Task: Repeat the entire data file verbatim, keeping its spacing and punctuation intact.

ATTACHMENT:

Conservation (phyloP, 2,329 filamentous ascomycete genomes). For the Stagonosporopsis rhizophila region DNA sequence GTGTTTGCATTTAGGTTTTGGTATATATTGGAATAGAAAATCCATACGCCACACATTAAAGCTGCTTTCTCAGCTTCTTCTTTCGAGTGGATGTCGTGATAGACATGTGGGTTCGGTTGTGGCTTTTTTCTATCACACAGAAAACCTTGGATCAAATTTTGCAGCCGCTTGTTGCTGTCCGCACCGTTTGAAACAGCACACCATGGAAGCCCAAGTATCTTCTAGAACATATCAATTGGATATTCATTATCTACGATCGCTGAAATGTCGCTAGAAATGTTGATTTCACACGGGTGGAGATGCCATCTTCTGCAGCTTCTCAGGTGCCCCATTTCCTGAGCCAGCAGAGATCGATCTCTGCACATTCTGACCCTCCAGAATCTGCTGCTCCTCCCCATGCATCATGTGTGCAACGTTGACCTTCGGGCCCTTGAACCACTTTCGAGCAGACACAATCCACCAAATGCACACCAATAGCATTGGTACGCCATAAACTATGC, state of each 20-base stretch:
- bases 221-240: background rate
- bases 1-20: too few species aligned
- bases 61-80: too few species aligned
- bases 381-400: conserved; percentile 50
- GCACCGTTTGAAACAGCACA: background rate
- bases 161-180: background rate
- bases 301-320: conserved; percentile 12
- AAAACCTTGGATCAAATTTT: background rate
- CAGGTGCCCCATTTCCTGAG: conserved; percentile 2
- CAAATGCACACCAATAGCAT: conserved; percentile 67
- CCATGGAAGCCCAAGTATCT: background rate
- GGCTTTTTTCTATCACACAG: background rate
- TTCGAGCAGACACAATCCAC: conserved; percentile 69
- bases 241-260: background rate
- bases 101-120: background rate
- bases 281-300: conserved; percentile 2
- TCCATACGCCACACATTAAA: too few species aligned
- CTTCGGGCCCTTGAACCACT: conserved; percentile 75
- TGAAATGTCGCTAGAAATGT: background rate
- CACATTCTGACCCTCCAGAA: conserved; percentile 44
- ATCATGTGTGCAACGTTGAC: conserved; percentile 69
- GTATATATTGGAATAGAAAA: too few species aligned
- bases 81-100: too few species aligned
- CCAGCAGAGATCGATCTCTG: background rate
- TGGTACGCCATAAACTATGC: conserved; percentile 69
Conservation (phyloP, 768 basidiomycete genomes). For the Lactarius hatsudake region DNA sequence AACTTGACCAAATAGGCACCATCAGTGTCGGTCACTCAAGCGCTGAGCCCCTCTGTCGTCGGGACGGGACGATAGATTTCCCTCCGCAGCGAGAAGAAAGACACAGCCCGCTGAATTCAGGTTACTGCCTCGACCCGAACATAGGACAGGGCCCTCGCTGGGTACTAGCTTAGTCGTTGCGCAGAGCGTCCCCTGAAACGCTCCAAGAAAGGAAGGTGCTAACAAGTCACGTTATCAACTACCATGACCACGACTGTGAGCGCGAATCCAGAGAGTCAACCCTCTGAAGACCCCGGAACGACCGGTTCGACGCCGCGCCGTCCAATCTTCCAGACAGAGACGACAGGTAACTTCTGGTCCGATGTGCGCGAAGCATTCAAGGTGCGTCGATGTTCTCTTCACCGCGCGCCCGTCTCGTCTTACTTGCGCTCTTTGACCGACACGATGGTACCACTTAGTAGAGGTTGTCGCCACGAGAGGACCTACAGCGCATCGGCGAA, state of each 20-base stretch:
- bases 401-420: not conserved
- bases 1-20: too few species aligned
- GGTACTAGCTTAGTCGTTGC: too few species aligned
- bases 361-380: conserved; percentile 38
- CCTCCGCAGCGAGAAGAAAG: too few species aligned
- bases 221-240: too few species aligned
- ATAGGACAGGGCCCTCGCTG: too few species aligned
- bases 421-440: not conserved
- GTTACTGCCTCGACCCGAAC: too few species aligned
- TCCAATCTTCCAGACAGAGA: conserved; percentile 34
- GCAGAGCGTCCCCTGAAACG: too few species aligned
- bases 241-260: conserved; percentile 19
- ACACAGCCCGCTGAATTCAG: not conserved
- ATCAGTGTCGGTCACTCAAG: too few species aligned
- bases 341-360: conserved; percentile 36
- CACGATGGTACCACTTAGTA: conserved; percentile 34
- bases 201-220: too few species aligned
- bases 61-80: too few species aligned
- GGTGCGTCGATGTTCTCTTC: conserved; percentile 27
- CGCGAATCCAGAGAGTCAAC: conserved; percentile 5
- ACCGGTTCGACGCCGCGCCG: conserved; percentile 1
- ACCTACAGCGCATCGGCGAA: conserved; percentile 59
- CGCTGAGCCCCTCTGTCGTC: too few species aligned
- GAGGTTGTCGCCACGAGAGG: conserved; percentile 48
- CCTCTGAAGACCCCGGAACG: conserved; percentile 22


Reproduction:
Conservation (phyloP, 2,329 filamentous ascomycete genomes). For the Stagonosporopsis rhizophila region DNA sequence GTGTTTGCATTTAGGTTTTGGTATATATTGGAATAGAAAATCCATACGCCACACATTAAAGCTGCTTTCTCAGCTTCTTCTTTCGAGTGGATGTCGTGATAGACATGTGGGTTCGGTTGTGGCTTTTTTCTATCACACAGAAAACCTTGGATCAAATTTTGCAGCCGCTTGTTGCTGTCCGCACCGTTTGAAACAGCACACCATGGAAGCCCAAGTATCTTCTAGAACATATCAATTGGATATTCATTATCTACGATCGCTGAAATGTCGCTAGAAATGTTGATTTCACACGGGTGGAGATGCCATCTTCTGCAGCTTCTCAGGTGCCCCATTTCCTGAGCCAGCAGAGATCGATCTCTGCACATTCTGACCCTCCAGAATCTGCTGCTCCTCCCCATGCATCATGTGTGCAACGTTGACCTTCGGGCCCTTGAACCACTTTCGAGCAGACACAATCCACCAAATGCACACCAATAGCATTGGTACGCCATAAACTATGC, state of each 20-base stretch:
- bases 221-240: background rate
- bases 1-20: too few species aligned
- bases 61-80: too few species aligned
- bases 381-400: conserved; percentile 50
- GCACCGTTTGAAACAGCACA: background rate
- bases 161-180: background rate
- bases 301-320: conserved; percentile 12
- AAAACCTTGGATCAAATTTT: background rate
- CAGGTGCCCCATTTCCTGAG: conserved; percentile 2
- CAAATGCACACCAATAGCAT: conserved; percentile 67
- CCATGGAAGCCCAAGTATCT: background rate
- GGCTTTTTTCTATCACACAG: background rate
- TTCGAGCAGACACAATCCAC: conserved; percentile 69
- bases 241-260: background rate
- bases 101-120: background rate
- bases 281-300: conserved; percentile 2
- TCCATACGCCACACATTAAA: too few species aligned
- CTTCGGGCCCTTGAACCACT: conserved; percentile 75
- TGAAATGTCGCTAGAAATGT: background rate
- CACATTCTGACCCTCCAGAA: conserved; percentile 44
- ATCATGTGTGCAACGTTGAC: conserved; percentile 69
- GTATATATTGGAATAGAAAA: too few species aligned
- bases 81-100: too few species aligned
- CCAGCAGAGATCGATCTCTG: background rate
- TGGTACGCCATAAACTATGC: conserved; percentile 69
Conservation (phyloP, 768 basidiomycete genomes). For the Lactarius hatsudake region DNA sequence AACTTGACCAAATAGGCACCATCAGTGTCGGTCACTCAAGCGCTGAGCCCCTCTGTCGTCGGGACGGGACGATAGATTTCCCTCCGCAGCGAGAAGAAAGACACAGCCCGCTGAATTCAGGTTACTGCCTCGACCCGAACATAGGACAGGGCCCTCGCTGGGTACTAGCTTAGTCGTTGCGCAGAGCGTCCCCTGAAACGCTCCAAGAAAGGAAGGTGCTAACAAGTCACGTTATCAACTACCATGACCACGACTGTGAGCGCGAATCCAGAGAGTCAACCCTCTGAAGACCCCGGAACGACCGGTTCGACGCCGCGCCGTCCAATCTTCCAGACAGAGACGACAGGTAACTTCTGGTCCGATGTGCGCGAAGCATTCAAGGTGCGTCGATGTTCTCTTCACCGCGCGCCCGTCTCGTCTTACTTGCGCTCTTTGACCGACACGATGGTACCACTTAGTAGAGGTTGTCGCCACGAGAGGACCTACAGCGCATCGGCGAA, state of each 20-base stretch:
- bases 401-420: not conserved
- bases 1-20: too few species aligned
- GGTACTAGCTTAGTCGTTGC: too few species aligned
- bases 361-380: conserved; percentile 38
- CCTCCGCAGCGAGAAGAAAG: too few species aligned
- bases 221-240: too few species aligned
- ATAGGACAGGGCCCTCGCTG: too few species aligned
- bases 421-440: not conserved
- GTTACTGCCTCGACCCGAAC: too few species aligned
- TCCAATCTTCCAGACAGAGA: conserved; percentile 34
- GCAGAGCGTCCCCTGAAACG: too few species aligned
- bases 241-260: conserved; percentile 19
- ACACAGCCCGCTGAATTCAG: not conserved
- ATCAGTGTCGGTCACTCAAG: too few species aligned
- bases 341-360: conserved; percentile 36
- CACGATGGTACCACTTAGTA: conserved; percentile 34
- bases 201-220: too few species aligned
- bases 61-80: too few species aligned
- GGTGCGTCGATGTTCTCTTC: conserved; percentile 27
- CGCGAATCCAGAGAGTCAAC: conserved; percentile 5
- ACCGGTTCGACGCCGCGCCG: conserved; percentile 1
- ACCTACAGCGCATCGGCGAA: conserved; percentile 59
- CGCTGAGCCCCTCTGTCGTC: too few species aligned
- GAGGTTGTCGCCACGAGAGG: conserved; percentile 48
- CCTCTGAAGACCCCGGAACG: conserved; percentile 22